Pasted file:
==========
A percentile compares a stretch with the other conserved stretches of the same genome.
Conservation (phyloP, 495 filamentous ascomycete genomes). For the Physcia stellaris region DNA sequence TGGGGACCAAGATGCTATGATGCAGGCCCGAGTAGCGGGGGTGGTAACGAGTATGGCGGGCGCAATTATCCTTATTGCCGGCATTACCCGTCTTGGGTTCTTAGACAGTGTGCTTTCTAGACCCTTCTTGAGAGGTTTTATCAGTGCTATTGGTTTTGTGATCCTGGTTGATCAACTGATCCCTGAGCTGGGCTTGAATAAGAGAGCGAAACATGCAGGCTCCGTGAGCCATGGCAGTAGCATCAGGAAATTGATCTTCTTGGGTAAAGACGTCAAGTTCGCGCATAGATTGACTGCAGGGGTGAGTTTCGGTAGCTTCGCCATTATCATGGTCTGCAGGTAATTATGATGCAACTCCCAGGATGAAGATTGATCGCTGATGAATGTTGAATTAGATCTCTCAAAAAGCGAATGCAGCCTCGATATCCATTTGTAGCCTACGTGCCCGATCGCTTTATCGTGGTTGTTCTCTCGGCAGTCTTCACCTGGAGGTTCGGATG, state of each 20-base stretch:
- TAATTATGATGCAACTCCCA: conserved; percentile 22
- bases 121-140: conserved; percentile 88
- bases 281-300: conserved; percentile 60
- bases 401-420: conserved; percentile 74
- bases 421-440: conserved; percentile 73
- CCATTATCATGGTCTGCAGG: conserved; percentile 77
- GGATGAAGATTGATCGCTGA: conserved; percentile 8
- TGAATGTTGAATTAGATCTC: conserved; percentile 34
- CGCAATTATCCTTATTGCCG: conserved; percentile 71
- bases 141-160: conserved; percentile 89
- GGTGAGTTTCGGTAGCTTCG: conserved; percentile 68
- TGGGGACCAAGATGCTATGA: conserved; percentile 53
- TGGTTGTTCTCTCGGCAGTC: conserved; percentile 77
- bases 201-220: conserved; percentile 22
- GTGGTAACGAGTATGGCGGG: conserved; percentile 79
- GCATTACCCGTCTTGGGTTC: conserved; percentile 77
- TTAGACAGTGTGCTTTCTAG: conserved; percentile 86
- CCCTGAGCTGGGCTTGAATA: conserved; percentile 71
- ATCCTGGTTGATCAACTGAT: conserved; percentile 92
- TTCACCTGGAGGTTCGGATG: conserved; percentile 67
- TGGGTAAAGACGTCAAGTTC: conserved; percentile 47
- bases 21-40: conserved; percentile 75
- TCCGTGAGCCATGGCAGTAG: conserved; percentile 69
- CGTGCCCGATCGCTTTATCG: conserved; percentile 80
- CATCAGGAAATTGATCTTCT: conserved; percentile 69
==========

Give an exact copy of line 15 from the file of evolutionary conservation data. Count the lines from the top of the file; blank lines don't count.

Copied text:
- TGGTTGTTCTCTCGGCAGTC: conserved; percentile 77